What’s the Difference Between Energy and Power? Members of Congress Should Know.

Future Tense
The Citizen's Guide to the Future
Jan. 24 2012 4:55 PM

What’s the Difference Between Energy and Power? Members of Congress Should Know.

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Washington, UNITED STATES: US Representative Dana Rohrabacher, Republican from California, testifies on the business perspectives of comprehensive immigration reform during a hearing by the US House Judiciary committee's subcommittee on Immigration, Citizenship, Refugees, Border Security, and International Law.

Photo by SAUL LOEB/AFP/Getty Images

In a hearing earlier today on Capitol Hill, Rep. Dana Rohrabacher, R-Calif., who sits on the House Committee on Science, Space, and Technology, said, "I'm not educated enough to know the difference between the terms that we were talking about, energy and power."

This is a very basic distinction. Not understanding it is analogous to not comprehending the difference between where you are and how fast you are going. Just as velocity is the rate of change of position over time, power is the rate of change of energy over time. This matters because energy storage is one of the pressing technological challenges of our era. If you can store energy at a large scale, renewable energy—wind power in particular—becomes a far more attractive, and feasible, proposition. "Storing power," on the other hand, is, strictly speaking, an oxymoron. It is sometimes used as a colloquialism for very short-term energy storage (which can be used to smooth transient fluctuations in the electric grid).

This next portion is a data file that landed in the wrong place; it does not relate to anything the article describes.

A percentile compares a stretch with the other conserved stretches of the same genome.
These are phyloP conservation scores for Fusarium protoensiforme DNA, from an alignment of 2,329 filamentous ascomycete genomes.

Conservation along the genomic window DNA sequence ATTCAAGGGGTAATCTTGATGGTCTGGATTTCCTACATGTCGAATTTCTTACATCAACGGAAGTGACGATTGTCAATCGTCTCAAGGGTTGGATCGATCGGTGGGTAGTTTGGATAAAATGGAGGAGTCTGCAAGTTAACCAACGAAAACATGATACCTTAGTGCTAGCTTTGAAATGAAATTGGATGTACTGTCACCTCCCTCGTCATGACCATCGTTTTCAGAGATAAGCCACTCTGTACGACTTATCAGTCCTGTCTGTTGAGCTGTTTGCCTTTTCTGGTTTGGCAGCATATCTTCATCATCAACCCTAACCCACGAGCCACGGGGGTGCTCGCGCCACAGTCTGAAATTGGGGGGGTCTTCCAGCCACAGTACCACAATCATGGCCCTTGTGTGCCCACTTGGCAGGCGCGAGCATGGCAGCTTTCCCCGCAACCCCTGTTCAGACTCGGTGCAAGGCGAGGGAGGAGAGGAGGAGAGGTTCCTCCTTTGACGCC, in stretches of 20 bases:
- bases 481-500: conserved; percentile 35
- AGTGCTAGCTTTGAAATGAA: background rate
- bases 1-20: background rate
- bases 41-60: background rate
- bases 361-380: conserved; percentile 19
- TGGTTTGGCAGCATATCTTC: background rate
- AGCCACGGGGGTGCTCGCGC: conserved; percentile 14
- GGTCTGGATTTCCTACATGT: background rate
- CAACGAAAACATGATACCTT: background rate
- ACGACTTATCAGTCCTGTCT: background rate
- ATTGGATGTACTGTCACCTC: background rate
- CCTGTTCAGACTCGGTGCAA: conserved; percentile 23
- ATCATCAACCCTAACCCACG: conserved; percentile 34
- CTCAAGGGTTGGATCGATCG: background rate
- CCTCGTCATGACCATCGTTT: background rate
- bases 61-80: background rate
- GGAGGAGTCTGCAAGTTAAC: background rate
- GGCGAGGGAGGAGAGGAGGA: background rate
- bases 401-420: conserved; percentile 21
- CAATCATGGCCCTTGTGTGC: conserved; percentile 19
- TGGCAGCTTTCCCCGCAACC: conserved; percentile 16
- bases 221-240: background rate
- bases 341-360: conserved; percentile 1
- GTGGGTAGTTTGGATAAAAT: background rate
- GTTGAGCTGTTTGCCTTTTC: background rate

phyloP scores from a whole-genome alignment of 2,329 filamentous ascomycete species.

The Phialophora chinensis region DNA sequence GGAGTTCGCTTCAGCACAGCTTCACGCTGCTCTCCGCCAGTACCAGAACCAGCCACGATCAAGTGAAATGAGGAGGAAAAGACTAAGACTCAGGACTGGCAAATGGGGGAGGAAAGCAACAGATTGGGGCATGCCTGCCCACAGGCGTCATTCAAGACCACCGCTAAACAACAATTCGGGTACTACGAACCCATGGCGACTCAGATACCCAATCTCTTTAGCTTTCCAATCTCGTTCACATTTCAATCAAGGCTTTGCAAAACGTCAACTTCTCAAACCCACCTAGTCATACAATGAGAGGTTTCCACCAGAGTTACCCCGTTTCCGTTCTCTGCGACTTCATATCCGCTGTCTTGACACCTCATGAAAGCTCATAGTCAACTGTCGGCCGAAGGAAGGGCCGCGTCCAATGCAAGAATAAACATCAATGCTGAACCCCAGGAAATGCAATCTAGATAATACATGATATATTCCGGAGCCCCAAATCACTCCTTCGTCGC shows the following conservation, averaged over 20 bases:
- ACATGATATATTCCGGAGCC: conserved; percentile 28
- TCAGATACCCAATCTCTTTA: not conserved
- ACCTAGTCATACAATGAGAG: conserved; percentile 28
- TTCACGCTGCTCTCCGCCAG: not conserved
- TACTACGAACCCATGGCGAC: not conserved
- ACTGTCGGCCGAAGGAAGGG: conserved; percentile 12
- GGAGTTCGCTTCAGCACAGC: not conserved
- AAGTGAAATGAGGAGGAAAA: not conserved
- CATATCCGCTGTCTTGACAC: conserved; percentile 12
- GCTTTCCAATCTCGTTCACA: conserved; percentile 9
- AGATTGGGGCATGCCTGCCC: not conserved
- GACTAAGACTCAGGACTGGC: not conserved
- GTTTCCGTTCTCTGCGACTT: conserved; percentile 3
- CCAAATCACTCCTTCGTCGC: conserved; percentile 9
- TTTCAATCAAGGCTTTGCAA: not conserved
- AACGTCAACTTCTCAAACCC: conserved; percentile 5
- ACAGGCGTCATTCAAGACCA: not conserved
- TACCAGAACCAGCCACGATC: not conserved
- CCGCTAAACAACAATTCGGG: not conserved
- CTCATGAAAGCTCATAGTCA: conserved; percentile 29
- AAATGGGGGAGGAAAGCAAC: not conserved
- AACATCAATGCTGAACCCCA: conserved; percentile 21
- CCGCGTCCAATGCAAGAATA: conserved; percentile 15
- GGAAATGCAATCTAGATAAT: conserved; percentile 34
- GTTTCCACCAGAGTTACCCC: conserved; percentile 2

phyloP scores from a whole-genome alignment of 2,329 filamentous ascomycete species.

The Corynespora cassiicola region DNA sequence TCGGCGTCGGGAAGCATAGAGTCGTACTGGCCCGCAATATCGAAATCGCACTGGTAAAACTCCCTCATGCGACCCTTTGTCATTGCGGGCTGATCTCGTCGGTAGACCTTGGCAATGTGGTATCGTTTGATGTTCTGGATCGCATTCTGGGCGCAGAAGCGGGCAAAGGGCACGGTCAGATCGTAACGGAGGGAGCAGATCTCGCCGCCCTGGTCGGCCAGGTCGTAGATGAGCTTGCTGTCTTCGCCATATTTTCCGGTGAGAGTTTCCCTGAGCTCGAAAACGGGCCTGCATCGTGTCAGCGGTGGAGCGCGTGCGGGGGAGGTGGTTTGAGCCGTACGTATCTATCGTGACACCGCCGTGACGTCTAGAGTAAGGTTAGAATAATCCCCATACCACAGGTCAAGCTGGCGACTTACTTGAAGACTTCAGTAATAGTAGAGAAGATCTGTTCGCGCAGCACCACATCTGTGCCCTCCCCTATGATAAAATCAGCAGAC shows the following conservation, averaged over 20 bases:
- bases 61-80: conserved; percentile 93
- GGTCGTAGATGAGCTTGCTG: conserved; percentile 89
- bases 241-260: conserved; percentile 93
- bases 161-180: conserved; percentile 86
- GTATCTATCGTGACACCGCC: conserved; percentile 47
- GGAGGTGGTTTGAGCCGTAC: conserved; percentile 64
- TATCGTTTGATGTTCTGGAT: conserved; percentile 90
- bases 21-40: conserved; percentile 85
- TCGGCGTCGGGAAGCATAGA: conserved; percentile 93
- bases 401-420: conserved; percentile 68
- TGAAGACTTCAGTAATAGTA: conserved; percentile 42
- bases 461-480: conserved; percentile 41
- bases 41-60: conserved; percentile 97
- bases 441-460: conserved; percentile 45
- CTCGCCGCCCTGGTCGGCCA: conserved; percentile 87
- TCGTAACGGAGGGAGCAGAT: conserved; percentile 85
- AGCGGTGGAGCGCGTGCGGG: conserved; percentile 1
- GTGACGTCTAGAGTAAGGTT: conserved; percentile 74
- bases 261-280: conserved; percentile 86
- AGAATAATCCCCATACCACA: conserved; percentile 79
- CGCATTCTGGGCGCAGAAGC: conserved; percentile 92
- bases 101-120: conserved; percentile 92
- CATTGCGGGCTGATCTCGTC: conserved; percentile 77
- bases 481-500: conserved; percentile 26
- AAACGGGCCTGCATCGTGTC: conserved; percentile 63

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It doesn't take a Ph.D. in physics or engineering to understand the difference between energy and power. It does not even require an associate’s degree. What it does take is five minutes.

There is nothing simple about solving the world's, or even America's, energy dilemmas. The trade-offs are vexing, and the technologies can be complicated. But for a member of Congress like Rohrabacher—a member of the committee charged with overseeing the government’s energy research, no less—not to understand the basic terms is deeply worrisome.

Future Tense is a partnership of SlateNew America, and Arizona State University.

Konstantin Kakaes is a Schwartz fellow at the New America Foundation and the author of the e-book The Pioneer Detectives: Did a Distant Spacecraft Prove Einstein and Newton Wrong? Follow him on Twitter.

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